Av. Gen. San Martin, 889 - Leblon, Rio de Janeiro - RJ, 22441-015, Brazil
Oro enjoys the dual honor of receiving a Michelin star in a new phase of its history as well as during a new phase in the career of its chef, the famed Felipe Bronze. In this second version of Oro—the first iteration was a source of much delight—Bronze has added a twist to his notions of avant-garde cooking, using foreign textures and flavors in conjunction with local traditions. There are two tasting menus: Creativity, which features main courses, and Affectivity, which is just snacks and sweets, served without utensils. You may also want to go a little crazy when it comes to recommendations from the sommelier, who is none other than Bronze’s wife, Cecilia Aldaz, originally from Mendoza, Argentina, and a noted expert in the field.
Rua Conde de Irajá, 109 - Botafogo, Rio de Janeiro - RJ, 22271-020, Brazil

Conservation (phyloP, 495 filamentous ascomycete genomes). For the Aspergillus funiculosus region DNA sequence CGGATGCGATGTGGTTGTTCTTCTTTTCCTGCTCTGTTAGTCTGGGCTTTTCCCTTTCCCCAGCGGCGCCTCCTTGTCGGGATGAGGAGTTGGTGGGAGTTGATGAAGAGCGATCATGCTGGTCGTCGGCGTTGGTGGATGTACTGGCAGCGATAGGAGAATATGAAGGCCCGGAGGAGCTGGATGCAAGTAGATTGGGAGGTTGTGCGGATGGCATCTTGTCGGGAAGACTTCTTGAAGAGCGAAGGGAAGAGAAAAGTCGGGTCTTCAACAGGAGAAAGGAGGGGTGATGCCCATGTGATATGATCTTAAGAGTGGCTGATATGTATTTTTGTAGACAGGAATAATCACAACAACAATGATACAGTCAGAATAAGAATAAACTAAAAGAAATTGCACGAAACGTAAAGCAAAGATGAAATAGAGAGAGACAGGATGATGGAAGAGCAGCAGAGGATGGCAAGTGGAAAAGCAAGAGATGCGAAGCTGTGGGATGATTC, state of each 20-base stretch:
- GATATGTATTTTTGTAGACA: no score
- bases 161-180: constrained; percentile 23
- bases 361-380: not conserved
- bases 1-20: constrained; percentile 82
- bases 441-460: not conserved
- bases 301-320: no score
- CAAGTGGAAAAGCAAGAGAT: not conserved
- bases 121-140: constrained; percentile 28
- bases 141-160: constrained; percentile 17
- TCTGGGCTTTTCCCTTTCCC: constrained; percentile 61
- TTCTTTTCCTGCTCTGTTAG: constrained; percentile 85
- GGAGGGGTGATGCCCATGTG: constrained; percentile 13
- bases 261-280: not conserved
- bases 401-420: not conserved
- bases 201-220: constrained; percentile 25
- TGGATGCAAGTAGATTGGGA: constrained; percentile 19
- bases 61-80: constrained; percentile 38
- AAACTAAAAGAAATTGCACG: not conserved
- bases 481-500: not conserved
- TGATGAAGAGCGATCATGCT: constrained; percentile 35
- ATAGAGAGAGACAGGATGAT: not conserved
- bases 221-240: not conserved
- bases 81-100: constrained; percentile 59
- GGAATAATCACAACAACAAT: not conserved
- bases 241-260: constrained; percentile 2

Chef Pedro de Artagão went from fresh-faced promoter to celebrity chef at Irajá, where instead of trying to take things more haute, he gathered traditional—maybe even disdained—Brazilian ingredients and transformed them into something spectacular. The restaurant’s mansion setting requires guests to squeeze past the kitchen to the dining room, on a high-ceilinged loggia, framed by a vertical garden. Locals marvel at what Artagão does with once-lowly cassava, now stylishly presented as high-toned aipim (whole fried), farofa (fried meal), mash, or tapioca. Regulars and out-of-towners alike enjoy sampling ingredients from the Amazon, such as tucupi (manioc juice), jambu (a Brazilian guava), and tacacá (a spicy seafood, pepper, and jambu stew).
Rua Conde de Irajá, 191 - Botafogo, Rio de Janeiro - RJ, 22271-020, Brazil